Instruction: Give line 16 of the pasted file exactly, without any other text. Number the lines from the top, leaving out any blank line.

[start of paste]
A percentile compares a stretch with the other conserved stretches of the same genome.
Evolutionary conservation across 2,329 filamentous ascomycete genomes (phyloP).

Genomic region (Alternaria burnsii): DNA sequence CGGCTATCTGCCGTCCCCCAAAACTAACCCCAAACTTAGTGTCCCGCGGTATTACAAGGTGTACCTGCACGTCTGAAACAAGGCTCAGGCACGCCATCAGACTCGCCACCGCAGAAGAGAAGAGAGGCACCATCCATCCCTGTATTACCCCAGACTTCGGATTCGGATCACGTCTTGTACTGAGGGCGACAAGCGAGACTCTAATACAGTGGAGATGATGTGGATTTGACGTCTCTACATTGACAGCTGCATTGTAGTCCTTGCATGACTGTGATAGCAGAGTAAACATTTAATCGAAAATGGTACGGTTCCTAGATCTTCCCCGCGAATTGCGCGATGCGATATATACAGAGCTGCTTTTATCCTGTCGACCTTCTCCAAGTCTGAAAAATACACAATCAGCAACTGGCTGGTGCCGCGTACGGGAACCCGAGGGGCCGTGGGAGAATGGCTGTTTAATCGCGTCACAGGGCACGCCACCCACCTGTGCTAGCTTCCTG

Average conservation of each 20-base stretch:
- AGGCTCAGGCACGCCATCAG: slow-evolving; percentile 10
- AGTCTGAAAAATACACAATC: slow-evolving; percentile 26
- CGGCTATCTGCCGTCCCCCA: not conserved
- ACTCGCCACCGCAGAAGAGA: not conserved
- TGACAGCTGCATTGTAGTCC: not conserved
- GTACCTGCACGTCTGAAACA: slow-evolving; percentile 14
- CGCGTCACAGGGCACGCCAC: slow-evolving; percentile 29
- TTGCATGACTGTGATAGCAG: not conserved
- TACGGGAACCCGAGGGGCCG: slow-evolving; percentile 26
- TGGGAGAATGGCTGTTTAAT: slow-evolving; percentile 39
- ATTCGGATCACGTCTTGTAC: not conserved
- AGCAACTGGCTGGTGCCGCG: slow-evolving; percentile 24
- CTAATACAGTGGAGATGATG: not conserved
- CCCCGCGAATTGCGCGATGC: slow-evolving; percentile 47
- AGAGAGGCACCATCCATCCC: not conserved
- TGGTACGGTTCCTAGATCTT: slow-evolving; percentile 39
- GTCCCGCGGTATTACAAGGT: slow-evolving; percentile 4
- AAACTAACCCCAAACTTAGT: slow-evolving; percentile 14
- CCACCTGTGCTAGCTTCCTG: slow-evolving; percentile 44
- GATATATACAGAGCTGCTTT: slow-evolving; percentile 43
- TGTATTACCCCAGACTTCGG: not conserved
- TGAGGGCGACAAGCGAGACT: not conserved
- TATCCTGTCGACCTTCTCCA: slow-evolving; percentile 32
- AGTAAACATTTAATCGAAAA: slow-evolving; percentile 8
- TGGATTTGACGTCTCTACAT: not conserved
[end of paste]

- AGCAACTGGCTGGTGCCGCG: slow-evolving; percentile 24